Who’s the Baby-Killin’ King?

Mesu Andrews Featured Articles 11 Comments

tutI don’t know about you, but when I encounter a genealogy in the Bible, I’ve been known to skip the whole thing and resume reading at the narrative. Can I get an, “Amen, Sistah”?

And what’s with biblical ages? Seriously. Who can keep track of folks whose lifespan is 600 years—or more? Even people like Abraham or Job that hovered around 200—sheesh! Did those guys have to wait on their mid-life crisis until they turned 100—no sports cars or hair dye ‘til they hurdled that century mark?

Perhaps those long lifespans explain why I used to be more tolerant with historians who varied by fifty or a hundred years on biblical character ages and/or events. However, when I began studying Egypt, the dating became trickier, and I realized—fifty or a hundred years makes a HUGE difference!

Would any of you be upset if I placed World War II fifty years later in history and said Bill Clinton was the president that signed those peace agreements? See what I mean? Plus or minus fifty years makes a sizeable difference when you know the people and personalities involved…

The Bible’s Unanswered Questions

Before we get too wound up about history and dates and names, let’s step back and remember why the Bible was written in the first place. The Bible is God’s Word, meticulously written and guarded as a precursor to His Living Word. The Bible holds lots of accurate history, but it is most importantly His-story.

Because its primary purpose is to shed light on Who God is and His plan to redeem His Creation, some historical details are necessarily absent. Not omitted because of oversight or God’s shortfall of knowledge, but missing because they have little or no bearing on God’s ultimate redemption of humankind.

Here’s an illustration that hits too close to home. In my soon-to-be-released The Pharaoh’s Daughter, the story ends when Moses is eighteen years old. However, in the original rough draft, the story continued until Moses was forty and killed the Egyptian slave master who he found beating a Hebrew (Ex.2:11-13).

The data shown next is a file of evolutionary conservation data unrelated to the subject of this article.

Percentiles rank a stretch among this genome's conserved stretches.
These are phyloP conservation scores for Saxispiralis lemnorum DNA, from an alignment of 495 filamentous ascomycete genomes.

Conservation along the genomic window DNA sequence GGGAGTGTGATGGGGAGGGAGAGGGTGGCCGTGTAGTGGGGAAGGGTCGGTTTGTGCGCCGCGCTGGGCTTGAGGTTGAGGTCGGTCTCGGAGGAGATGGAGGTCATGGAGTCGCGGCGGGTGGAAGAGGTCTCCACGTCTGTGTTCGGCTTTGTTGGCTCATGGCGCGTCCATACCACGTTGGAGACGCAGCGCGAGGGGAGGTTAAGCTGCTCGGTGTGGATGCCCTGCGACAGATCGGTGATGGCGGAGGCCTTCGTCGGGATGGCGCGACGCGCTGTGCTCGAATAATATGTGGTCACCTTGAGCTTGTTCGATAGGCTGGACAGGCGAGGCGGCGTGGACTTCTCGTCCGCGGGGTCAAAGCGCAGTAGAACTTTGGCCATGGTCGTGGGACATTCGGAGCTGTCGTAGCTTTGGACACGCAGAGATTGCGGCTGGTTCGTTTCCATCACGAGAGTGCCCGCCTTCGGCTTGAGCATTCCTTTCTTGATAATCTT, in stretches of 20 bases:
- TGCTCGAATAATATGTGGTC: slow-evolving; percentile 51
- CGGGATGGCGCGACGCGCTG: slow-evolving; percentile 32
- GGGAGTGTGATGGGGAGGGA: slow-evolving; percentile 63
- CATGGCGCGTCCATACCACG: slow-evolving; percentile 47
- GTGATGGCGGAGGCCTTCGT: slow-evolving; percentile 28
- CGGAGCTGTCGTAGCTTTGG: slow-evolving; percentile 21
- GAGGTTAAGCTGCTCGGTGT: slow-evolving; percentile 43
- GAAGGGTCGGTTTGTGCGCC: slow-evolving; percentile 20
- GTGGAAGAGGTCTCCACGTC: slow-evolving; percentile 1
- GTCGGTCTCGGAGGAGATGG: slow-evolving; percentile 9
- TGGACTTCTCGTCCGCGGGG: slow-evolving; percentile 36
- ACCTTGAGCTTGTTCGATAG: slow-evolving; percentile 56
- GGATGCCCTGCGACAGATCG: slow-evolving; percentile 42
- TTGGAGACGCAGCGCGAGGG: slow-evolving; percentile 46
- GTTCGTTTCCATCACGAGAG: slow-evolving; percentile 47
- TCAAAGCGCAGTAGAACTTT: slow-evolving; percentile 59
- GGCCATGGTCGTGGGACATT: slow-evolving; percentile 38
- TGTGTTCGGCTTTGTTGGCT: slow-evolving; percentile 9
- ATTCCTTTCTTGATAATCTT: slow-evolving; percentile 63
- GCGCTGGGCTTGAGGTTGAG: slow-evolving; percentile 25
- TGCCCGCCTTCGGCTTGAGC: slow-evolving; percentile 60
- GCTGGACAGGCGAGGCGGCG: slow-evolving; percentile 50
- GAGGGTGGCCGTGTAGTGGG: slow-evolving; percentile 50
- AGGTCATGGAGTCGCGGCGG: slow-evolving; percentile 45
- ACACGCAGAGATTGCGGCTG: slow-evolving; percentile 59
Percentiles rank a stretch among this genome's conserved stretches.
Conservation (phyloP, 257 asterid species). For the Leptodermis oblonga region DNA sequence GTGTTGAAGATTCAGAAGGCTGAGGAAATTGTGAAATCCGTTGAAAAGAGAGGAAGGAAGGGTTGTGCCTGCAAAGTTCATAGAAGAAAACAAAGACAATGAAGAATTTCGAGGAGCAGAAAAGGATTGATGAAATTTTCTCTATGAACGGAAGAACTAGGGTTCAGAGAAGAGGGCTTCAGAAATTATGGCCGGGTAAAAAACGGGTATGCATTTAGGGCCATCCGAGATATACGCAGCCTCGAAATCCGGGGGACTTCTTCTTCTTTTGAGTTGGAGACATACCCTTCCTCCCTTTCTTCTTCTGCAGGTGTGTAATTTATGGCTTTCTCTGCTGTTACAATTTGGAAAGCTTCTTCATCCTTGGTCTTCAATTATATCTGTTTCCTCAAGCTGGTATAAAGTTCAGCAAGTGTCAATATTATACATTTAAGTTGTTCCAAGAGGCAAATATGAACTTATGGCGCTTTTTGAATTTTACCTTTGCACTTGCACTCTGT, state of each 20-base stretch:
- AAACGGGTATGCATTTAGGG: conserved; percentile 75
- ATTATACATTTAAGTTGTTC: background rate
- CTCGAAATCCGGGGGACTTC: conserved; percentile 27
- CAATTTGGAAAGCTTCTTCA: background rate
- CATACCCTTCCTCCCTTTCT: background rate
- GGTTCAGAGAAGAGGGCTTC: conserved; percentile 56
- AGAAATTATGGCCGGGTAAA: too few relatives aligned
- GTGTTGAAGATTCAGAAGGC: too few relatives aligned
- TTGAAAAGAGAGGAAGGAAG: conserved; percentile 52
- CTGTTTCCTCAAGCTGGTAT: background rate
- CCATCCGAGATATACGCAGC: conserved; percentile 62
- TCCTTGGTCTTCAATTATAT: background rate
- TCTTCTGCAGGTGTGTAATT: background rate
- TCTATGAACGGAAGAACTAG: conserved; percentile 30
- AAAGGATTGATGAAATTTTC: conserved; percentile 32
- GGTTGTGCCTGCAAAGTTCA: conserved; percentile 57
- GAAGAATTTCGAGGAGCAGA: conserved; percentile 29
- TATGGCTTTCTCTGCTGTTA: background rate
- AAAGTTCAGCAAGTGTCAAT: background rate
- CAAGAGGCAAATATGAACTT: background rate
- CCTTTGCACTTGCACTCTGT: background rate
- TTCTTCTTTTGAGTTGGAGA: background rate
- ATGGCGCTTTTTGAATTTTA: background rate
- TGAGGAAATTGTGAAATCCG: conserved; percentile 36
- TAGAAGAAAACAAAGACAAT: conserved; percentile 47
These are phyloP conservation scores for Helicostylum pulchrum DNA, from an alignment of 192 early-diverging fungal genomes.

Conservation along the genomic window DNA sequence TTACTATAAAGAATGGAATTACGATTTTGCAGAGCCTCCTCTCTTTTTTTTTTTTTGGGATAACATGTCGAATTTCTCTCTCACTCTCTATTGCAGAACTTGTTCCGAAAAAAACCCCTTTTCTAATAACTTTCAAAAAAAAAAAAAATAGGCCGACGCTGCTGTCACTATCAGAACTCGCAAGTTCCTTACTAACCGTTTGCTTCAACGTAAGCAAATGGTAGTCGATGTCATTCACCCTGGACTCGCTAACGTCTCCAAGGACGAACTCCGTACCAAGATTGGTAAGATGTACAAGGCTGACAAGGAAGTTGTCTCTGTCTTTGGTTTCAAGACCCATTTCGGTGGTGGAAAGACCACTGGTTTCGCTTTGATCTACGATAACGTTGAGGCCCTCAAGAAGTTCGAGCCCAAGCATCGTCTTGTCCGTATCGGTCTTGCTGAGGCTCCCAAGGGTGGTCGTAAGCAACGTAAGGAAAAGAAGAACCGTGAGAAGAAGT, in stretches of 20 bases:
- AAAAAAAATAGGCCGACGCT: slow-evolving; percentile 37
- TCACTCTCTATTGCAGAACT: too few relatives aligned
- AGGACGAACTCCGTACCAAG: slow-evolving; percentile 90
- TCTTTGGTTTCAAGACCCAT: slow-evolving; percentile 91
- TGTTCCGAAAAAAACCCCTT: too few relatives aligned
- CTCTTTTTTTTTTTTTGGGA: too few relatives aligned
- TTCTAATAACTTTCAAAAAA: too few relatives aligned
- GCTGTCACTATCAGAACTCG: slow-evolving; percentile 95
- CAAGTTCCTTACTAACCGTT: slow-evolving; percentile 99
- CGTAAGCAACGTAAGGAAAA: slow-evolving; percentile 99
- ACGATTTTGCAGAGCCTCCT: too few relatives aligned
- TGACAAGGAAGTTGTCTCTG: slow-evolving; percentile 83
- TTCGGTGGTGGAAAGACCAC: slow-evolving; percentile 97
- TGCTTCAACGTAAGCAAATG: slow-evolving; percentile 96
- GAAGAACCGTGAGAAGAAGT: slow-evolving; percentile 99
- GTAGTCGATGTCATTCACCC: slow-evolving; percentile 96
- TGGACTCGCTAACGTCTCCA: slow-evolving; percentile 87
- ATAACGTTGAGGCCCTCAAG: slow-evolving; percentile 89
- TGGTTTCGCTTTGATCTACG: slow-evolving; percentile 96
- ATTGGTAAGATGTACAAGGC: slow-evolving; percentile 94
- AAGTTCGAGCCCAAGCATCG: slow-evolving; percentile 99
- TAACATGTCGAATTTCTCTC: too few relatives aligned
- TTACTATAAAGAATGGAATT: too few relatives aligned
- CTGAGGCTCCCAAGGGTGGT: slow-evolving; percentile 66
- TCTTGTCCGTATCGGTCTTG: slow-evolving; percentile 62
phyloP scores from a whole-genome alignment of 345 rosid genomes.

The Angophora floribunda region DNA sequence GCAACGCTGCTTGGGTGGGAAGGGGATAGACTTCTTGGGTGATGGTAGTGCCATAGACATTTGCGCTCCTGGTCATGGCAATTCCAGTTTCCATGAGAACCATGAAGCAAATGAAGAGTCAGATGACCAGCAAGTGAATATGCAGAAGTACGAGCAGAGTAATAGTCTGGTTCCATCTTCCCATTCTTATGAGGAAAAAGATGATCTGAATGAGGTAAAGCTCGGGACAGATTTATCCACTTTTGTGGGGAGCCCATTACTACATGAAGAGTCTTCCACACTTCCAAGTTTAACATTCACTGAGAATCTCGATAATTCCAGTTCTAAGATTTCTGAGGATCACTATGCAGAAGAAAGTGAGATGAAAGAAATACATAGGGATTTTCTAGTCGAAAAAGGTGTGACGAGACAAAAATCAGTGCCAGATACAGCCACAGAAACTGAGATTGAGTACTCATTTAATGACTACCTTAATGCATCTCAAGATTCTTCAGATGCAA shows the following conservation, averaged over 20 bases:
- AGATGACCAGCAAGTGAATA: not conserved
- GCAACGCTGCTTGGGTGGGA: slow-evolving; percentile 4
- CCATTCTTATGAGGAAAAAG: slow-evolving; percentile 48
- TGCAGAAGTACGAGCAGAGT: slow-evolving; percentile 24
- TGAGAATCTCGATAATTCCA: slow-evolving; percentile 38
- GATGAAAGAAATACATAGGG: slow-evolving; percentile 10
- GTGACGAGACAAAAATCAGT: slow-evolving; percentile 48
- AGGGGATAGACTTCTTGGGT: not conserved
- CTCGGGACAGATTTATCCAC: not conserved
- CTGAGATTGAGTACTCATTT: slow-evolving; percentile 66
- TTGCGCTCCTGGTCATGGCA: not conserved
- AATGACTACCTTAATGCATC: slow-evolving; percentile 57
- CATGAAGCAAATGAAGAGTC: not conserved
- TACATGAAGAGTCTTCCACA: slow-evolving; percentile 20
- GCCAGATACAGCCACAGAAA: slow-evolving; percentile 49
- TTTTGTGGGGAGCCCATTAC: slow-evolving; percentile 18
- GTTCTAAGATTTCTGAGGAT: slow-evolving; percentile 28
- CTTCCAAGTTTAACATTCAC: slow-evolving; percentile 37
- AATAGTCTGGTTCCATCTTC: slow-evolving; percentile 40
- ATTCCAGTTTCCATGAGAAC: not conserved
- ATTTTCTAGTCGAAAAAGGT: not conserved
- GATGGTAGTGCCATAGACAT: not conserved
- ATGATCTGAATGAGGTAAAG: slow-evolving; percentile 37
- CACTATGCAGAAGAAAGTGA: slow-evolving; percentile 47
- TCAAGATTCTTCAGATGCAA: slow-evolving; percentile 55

Why cut nearly twenty percent of my story, you ask? Believe me, I asked my editor the same question, and her answer was spot-on: “Because the book is primarily about The Pharaoh’s Daughter, not Moses.”

A finely-tuned story maintains the golden thread of purpose through every word, paragraph, page, and chapter. God’s Word is the most finely-tuned story ever written, and God’s purpose is to tell His-story, not history.

One Unnamed Pharaoh or Many?

As I studied the various dynasties of Egypt—groupings of kings defined by cultural similarities—I believe Exodus 1 describes three specific kings, not a single Pharaoh as I had believed before my study began.

The New Kingdom, and specifically King Ahmose, was the first to “deal shrewdly” with the Israelites, but by the end of this dynasty the Hebrews had been forced into harsher servitude.

“Then a new king, to whom Joseph meant nothing, came to power in Egypt. ‘Look,’ he said to his people, ‘the Israelites have become far too numerous for us. Come, we must deal shrewdly with them or they will become even more numerous and, if war breaks out, will join our enemies, fight against us and leave the country.’”       Exodus 1:8-10

I believe King Ramesses II, of the Ramessid Dynasty, would have been king when Moses returned from Exile in Midian (after fleeing for his life when he killed the Egyptian slave master). Historical data shows Ramesses II building the two store cities mentioned in Exodus 1:11-14. Notice the increased ruthlessness as the Israelites’ bondage continued—reaching the fulfillment of its 400+ years.

“So they put slave masters over them to oppress them with forced labor, and they built Pithom and Rameses as store cities for Pharaoh. But the more they were oppressed, the more they multiplied and spread; so the Egyptians came to dread the Israelites and worked them ruthlessly. They made their lives bitter with harsh labor in brick and mortar and with all kinds of work in the fields; in all their harsh labor the Egyptians worked them ruthlessly.”            Exodus 1:11-14

Back to the New Kingdom, specifically during the reign of King Tutankhamun (King Tut), we meet the Pharaoh of the edict—the Hebrew baby-killin’ king.

“The king of Egypt said to the Hebrew midwives, whose names were Shiphrah and Puah, ‘When you are helping the Hebrew women during childbirth on the delivery stool, if you see that the baby is a boy, kill him; but if it is a girl, let her live.’”        Exodus 1:15-16